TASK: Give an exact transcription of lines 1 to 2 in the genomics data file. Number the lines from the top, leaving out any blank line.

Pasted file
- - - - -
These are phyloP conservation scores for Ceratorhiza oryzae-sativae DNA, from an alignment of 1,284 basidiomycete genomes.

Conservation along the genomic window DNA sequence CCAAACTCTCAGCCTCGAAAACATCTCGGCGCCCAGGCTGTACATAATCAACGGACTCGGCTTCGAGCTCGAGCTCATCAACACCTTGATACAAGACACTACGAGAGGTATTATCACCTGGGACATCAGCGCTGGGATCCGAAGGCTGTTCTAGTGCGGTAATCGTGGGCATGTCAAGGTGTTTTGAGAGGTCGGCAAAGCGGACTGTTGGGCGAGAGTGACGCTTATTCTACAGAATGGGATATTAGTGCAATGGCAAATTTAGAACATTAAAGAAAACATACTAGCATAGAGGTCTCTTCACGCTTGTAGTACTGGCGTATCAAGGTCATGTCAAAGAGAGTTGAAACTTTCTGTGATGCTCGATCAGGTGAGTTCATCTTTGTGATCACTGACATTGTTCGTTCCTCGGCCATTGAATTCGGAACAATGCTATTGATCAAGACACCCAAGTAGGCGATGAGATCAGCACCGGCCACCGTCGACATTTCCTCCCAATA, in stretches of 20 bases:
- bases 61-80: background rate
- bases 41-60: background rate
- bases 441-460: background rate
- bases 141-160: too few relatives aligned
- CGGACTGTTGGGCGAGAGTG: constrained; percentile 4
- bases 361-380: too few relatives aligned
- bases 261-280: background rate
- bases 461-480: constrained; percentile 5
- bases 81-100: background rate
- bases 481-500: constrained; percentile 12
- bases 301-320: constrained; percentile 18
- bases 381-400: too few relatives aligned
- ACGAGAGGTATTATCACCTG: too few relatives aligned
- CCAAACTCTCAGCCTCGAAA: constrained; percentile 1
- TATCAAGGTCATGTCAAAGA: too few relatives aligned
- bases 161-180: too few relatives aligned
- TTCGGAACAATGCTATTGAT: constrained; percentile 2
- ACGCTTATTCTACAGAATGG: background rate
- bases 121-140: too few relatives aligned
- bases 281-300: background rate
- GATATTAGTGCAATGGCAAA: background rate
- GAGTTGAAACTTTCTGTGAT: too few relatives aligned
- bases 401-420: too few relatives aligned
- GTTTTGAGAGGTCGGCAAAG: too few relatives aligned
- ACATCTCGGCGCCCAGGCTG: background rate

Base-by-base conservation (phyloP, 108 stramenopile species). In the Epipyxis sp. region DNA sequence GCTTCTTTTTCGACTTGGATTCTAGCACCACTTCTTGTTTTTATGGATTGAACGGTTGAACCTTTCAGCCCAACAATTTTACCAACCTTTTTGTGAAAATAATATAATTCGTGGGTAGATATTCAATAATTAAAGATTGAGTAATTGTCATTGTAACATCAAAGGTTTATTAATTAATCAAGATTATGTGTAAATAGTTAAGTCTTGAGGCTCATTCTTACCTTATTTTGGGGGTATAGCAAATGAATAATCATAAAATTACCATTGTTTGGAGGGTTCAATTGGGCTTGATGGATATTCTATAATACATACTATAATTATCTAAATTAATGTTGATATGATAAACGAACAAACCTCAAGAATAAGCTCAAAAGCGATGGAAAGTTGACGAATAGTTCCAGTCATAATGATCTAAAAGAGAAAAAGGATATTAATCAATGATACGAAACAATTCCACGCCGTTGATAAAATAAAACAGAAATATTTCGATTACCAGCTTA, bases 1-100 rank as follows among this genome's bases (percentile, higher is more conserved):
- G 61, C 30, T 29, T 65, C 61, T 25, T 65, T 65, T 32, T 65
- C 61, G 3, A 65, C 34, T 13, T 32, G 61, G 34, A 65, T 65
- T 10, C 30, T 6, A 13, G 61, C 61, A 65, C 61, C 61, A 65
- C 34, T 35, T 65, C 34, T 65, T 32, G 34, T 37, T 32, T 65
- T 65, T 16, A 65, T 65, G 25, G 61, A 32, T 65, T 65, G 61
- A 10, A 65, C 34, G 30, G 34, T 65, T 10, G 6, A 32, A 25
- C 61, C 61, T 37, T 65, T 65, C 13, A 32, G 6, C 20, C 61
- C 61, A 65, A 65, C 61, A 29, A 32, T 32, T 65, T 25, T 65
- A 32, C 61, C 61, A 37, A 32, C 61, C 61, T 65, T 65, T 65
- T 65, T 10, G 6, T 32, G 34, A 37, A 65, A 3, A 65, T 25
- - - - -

These are phyloP conservation scores for Ceratorhiza oryzae-sativae DNA, from an alignment of 1,284 basidiomycete genomes.

Conservation along the genomic window DNA sequence CCAAACTCTCAGCCTCGAAAACATCTCGGCGCCCAGGCTGTACATAATCAACGGACTCGGCTTCGAGCTCGAGCTCATCAACACCTTGATACAAGACACTACGAGAGGTATTATCACCTGGGACATCAGCGCTGGGATCCGAAGGCTGTTCTAGTGCGGTAATCGTGGGCATGTCAAGGTGTTTTGAGAGGTCGGCAAAGCGGACTGTTGGGCGAGAGTGACGCTTATTCTACAGAATGGGATATTAGTGCAATGGCAAATTTAGAACATTAAAGAAAACATACTAGCATAGAGGTCTCTTCACGCTTGTAGTACTGGCGTATCAAGGTCATGTCAAAGAGAGTTGAAACTTTCTGTGATGCTCGATCAGGTGAGTTCATCTTTGTGATCACTGACATTGTTCGTTCCTCGGCCATTGAATTCGGAACAATGCTATTGATCAAGACACCCAAGTAGGCGATGAGATCAGCACCGGCCACCGTCGACATTTCCTCCCAATA, in stretches of 20 bases: